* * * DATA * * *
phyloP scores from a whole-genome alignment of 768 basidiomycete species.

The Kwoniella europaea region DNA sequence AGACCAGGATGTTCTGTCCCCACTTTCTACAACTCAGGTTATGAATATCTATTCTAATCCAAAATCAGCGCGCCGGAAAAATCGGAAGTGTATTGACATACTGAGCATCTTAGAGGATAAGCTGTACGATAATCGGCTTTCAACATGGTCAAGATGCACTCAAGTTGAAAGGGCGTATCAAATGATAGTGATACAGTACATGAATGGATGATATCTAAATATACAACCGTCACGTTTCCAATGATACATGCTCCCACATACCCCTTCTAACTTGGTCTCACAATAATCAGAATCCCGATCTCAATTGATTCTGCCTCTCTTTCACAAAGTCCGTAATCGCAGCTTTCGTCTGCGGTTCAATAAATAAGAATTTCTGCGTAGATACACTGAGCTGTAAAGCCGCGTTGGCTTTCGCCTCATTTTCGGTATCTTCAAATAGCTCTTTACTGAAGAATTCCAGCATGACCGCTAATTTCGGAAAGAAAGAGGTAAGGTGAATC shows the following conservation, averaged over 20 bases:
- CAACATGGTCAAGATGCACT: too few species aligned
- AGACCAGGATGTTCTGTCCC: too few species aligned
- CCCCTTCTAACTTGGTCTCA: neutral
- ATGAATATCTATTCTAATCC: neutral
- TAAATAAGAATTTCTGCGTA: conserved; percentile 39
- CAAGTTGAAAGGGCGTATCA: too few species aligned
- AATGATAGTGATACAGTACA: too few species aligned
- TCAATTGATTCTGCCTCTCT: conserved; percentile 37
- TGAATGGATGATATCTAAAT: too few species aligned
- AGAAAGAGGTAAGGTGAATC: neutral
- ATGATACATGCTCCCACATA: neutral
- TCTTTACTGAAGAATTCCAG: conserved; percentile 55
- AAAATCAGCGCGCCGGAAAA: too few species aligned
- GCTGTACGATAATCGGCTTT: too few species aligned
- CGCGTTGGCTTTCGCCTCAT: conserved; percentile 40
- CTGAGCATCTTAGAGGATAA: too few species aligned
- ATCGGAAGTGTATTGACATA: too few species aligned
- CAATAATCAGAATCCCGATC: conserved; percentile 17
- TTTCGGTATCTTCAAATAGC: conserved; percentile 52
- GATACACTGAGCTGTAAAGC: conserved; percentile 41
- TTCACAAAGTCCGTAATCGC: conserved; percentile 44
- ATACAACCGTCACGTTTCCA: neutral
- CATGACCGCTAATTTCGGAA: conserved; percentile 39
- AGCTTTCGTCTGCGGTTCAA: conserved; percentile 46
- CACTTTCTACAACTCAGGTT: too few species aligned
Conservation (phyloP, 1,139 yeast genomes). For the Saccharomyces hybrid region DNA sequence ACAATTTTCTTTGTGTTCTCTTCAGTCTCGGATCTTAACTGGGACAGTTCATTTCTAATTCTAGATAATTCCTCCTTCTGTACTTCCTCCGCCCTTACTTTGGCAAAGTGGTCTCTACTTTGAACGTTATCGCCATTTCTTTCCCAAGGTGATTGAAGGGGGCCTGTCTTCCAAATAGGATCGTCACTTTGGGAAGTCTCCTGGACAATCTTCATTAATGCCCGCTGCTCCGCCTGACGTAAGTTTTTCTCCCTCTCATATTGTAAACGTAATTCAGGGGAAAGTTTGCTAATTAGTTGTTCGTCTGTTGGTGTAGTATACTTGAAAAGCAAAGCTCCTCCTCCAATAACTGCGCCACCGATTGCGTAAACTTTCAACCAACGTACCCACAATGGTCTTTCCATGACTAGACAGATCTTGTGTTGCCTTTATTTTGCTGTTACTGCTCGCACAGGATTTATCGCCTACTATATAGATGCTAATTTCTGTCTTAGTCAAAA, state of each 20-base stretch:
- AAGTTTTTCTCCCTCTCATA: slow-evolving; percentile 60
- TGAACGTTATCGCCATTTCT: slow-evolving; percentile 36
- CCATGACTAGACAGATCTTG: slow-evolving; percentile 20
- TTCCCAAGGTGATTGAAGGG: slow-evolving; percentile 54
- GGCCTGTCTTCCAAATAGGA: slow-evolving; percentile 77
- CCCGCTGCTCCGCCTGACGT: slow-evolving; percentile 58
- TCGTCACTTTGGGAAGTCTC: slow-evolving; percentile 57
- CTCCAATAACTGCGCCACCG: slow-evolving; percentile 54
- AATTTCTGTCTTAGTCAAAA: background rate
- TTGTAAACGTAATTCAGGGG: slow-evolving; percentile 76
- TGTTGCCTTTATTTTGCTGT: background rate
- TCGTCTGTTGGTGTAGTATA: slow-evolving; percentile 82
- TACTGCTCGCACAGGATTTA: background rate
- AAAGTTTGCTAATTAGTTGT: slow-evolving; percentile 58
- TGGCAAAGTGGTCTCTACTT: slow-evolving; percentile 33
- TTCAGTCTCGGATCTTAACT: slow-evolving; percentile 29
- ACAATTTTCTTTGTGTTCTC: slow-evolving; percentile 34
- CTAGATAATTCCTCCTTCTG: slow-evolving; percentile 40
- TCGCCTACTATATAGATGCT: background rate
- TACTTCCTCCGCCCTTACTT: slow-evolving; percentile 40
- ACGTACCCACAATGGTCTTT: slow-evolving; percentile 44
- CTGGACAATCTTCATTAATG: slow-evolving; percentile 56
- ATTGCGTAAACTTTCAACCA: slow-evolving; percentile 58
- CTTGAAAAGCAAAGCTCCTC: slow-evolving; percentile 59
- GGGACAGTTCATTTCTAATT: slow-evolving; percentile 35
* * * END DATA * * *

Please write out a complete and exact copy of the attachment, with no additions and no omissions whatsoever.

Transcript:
phyloP scores from a whole-genome alignment of 768 basidiomycete species.

The Kwoniella europaea region DNA sequence AGACCAGGATGTTCTGTCCCCACTTTCTACAACTCAGGTTATGAATATCTATTCTAATCCAAAATCAGCGCGCCGGAAAAATCGGAAGTGTATTGACATACTGAGCATCTTAGAGGATAAGCTGTACGATAATCGGCTTTCAACATGGTCAAGATGCACTCAAGTTGAAAGGGCGTATCAAATGATAGTGATACAGTACATGAATGGATGATATCTAAATATACAACCGTCACGTTTCCAATGATACATGCTCCCACATACCCCTTCTAACTTGGTCTCACAATAATCAGAATCCCGATCTCAATTGATTCTGCCTCTCTTTCACAAAGTCCGTAATCGCAGCTTTCGTCTGCGGTTCAATAAATAAGAATTTCTGCGTAGATACACTGAGCTGTAAAGCCGCGTTGGCTTTCGCCTCATTTTCGGTATCTTCAAATAGCTCTTTACTGAAGAATTCCAGCATGACCGCTAATTTCGGAAAGAAAGAGGTAAGGTGAATC shows the following conservation, averaged over 20 bases:
- CAACATGGTCAAGATGCACT: too few species aligned
- AGACCAGGATGTTCTGTCCC: too few species aligned
- CCCCTTCTAACTTGGTCTCA: neutral
- ATGAATATCTATTCTAATCC: neutral
- TAAATAAGAATTTCTGCGTA: conserved; percentile 39
- CAAGTTGAAAGGGCGTATCA: too few species aligned
- AATGATAGTGATACAGTACA: too few species aligned
- TCAATTGATTCTGCCTCTCT: conserved; percentile 37
- TGAATGGATGATATCTAAAT: too few species aligned
- AGAAAGAGGTAAGGTGAATC: neutral
- ATGATACATGCTCCCACATA: neutral
- TCTTTACTGAAGAATTCCAG: conserved; percentile 55
- AAAATCAGCGCGCCGGAAAA: too few species aligned
- GCTGTACGATAATCGGCTTT: too few species aligned
- CGCGTTGGCTTTCGCCTCAT: conserved; percentile 40
- CTGAGCATCTTAGAGGATAA: too few species aligned
- ATCGGAAGTGTATTGACATA: too few species aligned
- CAATAATCAGAATCCCGATC: conserved; percentile 17
- TTTCGGTATCTTCAAATAGC: conserved; percentile 52
- GATACACTGAGCTGTAAAGC: conserved; percentile 41
- TTCACAAAGTCCGTAATCGC: conserved; percentile 44
- ATACAACCGTCACGTTTCCA: neutral
- CATGACCGCTAATTTCGGAA: conserved; percentile 39
- AGCTTTCGTCTGCGGTTCAA: conserved; percentile 46
- CACTTTCTACAACTCAGGTT: too few species aligned
Conservation (phyloP, 1,139 yeast genomes). For the Saccharomyces hybrid region DNA sequence ACAATTTTCTTTGTGTTCTCTTCAGTCTCGGATCTTAACTGGGACAGTTCATTTCTAATTCTAGATAATTCCTCCTTCTGTACTTCCTCCGCCCTTACTTTGGCAAAGTGGTCTCTACTTTGAACGTTATCGCCATTTCTTTCCCAAGGTGATTGAAGGGGGCCTGTCTTCCAAATAGGATCGTCACTTTGGGAAGTCTCCTGGACAATCTTCATTAATGCCCGCTGCTCCGCCTGACGTAAGTTTTTCTCCCTCTCATATTGTAAACGTAATTCAGGGGAAAGTTTGCTAATTAGTTGTTCGTCTGTTGGTGTAGTATACTTGAAAAGCAAAGCTCCTCCTCCAATAACTGCGCCACCGATTGCGTAAACTTTCAACCAACGTACCCACAATGGTCTTTCCATGACTAGACAGATCTTGTGTTGCCTTTATTTTGCTGTTACTGCTCGCACAGGATTTATCGCCTACTATATAGATGCTAATTTCTGTCTTAGTCAAAA, state of each 20-base stretch:
- AAGTTTTTCTCCCTCTCATA: slow-evolving; percentile 60
- TGAACGTTATCGCCATTTCT: slow-evolving; percentile 36
- CCATGACTAGACAGATCTTG: slow-evolving; percentile 20
- TTCCCAAGGTGATTGAAGGG: slow-evolving; percentile 54
- GGCCTGTCTTCCAAATAGGA: slow-evolving; percentile 77
- CCCGCTGCTCCGCCTGACGT: slow-evolving; percentile 58
- TCGTCACTTTGGGAAGTCTC: slow-evolving; percentile 57
- CTCCAATAACTGCGCCACCG: slow-evolving; percentile 54
- AATTTCTGTCTTAGTCAAAA: background rate
- TTGTAAACGTAATTCAGGGG: slow-evolving; percentile 76
- TGTTGCCTTTATTTTGCTGT: background rate
- TCGTCTGTTGGTGTAGTATA: slow-evolving; percentile 82
- TACTGCTCGCACAGGATTTA: background rate
- AAAGTTTGCTAATTAGTTGT: slow-evolving; percentile 58
- TGGCAAAGTGGTCTCTACTT: slow-evolving; percentile 33
- TTCAGTCTCGGATCTTAACT: slow-evolving; percentile 29
- ACAATTTTCTTTGTGTTCTC: slow-evolving; percentile 34
- CTAGATAATTCCTCCTTCTG: slow-evolving; percentile 40
- TCGCCTACTATATAGATGCT: background rate
- TACTTCCTCCGCCCTTACTT: slow-evolving; percentile 40
- ACGTACCCACAATGGTCTTT: slow-evolving; percentile 44
- CTGGACAATCTTCATTAATG: slow-evolving; percentile 56
- ATTGCGTAAACTTTCAACCA: slow-evolving; percentile 58
- CTTGAAAAGCAAAGCTCCTC: slow-evolving; percentile 59
- GGGACAGTTCATTTCTAATT: slow-evolving; percentile 35